2. The Claim
Canon Pemberton claimed that he had been unlawfully discriminated against on account of his sexual orientation, contrary to the Equality Act 2010. He also claimed harassment under the same legislation. In this comment I will focus on the main issue, the claim of discrimination, which failed. The harassment claim was also dismissed.
3. The Ruling of the Court
It is fairly clear that in other circumstances, being removed from a position, and denied a job, on account of entry into a same-sex marriage, would usually be unlawful. Even though Canon Pemberton was not an “employee”, he successfully argued that he needed the license of the Bishop to be granted a paid chaplaincy position at the local hospital, and this meant that the Bishop was a “qualifications body” for the purposes of s 53 of the 2010 Act. Hence the refusal of the EPML was a denial of a “relevant qualification” under s 54. (The “PTO” was a license to conduct religious services which did not itself lead to remuneration, and at para  the Court said that it was not a relevant qualification. But since the EPML was needed for the paid chaplaincy position, it was.)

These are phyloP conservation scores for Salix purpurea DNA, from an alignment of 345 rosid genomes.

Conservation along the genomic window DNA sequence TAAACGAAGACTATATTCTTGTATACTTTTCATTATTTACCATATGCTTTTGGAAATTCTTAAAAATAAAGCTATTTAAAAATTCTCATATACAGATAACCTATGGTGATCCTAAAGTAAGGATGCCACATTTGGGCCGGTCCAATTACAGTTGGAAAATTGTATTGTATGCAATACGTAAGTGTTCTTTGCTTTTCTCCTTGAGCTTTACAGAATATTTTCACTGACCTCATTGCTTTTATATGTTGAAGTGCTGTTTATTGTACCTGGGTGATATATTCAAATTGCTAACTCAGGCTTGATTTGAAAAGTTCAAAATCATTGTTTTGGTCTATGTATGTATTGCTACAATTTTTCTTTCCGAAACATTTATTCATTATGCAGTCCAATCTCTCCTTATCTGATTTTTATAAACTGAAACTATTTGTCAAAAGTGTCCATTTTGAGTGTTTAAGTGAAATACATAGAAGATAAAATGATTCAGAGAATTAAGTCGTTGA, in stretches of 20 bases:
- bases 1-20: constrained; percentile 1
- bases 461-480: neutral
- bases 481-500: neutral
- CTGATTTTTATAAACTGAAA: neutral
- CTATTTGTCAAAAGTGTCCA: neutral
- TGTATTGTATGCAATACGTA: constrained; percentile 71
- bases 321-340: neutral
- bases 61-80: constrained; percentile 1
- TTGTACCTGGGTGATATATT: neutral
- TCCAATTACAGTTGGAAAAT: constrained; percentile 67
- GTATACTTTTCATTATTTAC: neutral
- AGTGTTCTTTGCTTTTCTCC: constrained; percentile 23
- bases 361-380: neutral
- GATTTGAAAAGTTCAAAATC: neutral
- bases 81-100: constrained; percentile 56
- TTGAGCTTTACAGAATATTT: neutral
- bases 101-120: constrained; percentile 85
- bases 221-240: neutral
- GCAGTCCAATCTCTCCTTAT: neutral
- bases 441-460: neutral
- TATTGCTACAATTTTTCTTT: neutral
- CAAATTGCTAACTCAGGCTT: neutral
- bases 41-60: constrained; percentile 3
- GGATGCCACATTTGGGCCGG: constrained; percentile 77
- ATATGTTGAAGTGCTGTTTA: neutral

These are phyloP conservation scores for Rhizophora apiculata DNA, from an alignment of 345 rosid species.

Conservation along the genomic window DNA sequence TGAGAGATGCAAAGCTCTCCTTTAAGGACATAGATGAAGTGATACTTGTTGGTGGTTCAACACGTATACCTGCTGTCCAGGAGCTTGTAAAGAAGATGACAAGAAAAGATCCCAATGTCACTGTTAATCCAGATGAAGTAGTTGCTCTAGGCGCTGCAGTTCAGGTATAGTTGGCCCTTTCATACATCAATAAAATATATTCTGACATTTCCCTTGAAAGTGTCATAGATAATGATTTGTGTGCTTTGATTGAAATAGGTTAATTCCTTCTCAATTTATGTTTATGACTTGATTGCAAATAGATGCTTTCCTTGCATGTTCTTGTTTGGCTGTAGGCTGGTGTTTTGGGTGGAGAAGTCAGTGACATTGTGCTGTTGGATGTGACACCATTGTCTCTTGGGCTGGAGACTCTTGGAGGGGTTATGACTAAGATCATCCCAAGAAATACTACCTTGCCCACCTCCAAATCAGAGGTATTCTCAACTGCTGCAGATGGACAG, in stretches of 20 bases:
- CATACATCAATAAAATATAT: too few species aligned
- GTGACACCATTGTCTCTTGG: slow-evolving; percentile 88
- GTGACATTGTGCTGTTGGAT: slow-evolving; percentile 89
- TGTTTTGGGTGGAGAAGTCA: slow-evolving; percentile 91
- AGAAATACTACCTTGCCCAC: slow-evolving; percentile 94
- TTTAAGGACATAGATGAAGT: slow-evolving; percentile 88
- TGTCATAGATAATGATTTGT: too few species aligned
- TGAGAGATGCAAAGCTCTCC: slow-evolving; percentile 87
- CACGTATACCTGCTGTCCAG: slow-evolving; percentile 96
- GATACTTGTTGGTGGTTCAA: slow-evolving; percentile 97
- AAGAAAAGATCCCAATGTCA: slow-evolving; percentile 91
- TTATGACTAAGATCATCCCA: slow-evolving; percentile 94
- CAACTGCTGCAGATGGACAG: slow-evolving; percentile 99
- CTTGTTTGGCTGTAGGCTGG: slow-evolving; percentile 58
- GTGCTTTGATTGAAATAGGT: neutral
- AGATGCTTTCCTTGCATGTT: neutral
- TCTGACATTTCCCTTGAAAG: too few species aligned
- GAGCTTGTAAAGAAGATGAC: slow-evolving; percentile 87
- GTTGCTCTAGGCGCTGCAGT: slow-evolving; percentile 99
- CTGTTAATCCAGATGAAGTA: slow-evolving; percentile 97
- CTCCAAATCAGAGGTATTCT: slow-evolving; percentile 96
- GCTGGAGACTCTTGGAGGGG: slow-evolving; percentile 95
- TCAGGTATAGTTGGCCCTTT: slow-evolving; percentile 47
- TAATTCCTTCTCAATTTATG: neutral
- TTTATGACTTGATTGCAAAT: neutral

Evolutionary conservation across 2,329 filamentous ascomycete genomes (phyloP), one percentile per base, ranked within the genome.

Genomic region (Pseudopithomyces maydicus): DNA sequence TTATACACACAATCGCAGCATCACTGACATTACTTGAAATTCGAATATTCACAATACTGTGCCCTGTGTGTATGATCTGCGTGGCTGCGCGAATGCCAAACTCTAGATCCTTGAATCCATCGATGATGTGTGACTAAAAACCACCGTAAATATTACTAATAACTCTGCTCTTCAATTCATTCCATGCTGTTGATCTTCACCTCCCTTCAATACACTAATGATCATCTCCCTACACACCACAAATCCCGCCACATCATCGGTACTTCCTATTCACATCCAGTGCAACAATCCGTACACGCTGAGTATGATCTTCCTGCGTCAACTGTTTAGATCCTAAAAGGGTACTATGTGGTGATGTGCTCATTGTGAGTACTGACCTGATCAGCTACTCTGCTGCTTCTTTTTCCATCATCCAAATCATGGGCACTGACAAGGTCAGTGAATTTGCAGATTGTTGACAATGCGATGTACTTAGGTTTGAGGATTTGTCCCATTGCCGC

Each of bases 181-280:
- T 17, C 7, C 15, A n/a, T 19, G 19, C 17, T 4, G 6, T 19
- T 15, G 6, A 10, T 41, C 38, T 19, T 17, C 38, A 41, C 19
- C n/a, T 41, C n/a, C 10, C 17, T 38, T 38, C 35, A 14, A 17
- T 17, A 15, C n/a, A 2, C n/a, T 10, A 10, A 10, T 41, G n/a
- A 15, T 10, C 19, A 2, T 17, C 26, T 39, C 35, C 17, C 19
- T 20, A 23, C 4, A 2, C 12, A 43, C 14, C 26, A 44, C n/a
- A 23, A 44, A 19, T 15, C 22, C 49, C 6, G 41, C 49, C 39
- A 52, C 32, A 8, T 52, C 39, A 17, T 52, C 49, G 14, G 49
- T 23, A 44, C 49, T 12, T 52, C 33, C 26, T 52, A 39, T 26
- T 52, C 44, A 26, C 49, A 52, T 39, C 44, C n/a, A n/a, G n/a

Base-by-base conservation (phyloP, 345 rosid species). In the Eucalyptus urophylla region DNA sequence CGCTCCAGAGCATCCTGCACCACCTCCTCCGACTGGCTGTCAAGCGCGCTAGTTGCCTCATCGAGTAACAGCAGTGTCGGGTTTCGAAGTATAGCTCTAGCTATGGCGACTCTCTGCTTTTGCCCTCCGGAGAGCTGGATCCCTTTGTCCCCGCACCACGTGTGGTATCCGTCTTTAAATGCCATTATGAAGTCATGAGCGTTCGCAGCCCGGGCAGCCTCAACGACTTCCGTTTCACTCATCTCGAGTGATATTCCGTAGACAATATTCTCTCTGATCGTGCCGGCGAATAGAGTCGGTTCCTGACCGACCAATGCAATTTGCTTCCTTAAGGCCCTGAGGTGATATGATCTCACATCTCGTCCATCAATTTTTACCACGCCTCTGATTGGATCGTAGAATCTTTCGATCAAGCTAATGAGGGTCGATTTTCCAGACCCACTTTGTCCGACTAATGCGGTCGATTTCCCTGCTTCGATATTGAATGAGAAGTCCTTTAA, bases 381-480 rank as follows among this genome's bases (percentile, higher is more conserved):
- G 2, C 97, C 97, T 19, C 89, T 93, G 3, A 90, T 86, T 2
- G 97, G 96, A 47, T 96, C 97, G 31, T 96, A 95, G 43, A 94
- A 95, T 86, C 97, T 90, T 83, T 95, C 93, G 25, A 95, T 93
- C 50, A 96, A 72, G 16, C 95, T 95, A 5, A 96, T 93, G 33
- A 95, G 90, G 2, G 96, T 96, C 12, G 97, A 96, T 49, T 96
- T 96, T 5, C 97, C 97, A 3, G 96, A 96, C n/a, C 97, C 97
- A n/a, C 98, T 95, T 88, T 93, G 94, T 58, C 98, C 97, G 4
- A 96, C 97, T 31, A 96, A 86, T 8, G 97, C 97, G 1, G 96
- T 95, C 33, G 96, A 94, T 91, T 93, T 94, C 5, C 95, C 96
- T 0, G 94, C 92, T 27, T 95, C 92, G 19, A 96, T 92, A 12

But the amending legislation in the UK inserted specific provisions to deal with this type of situation, in Schedule 9, para 2 of the 2010 Act:
“2 (1) A person (A) does not contravene a provision mentioned in sub-paragraph (2) by applying in relation to employment a requirement to which sub-paragraph (4) applies if A shows that—
(a) the employment is for the purposes of an organised religion,
(b) the application of the requirement engages the compliance or non-conflict principle, and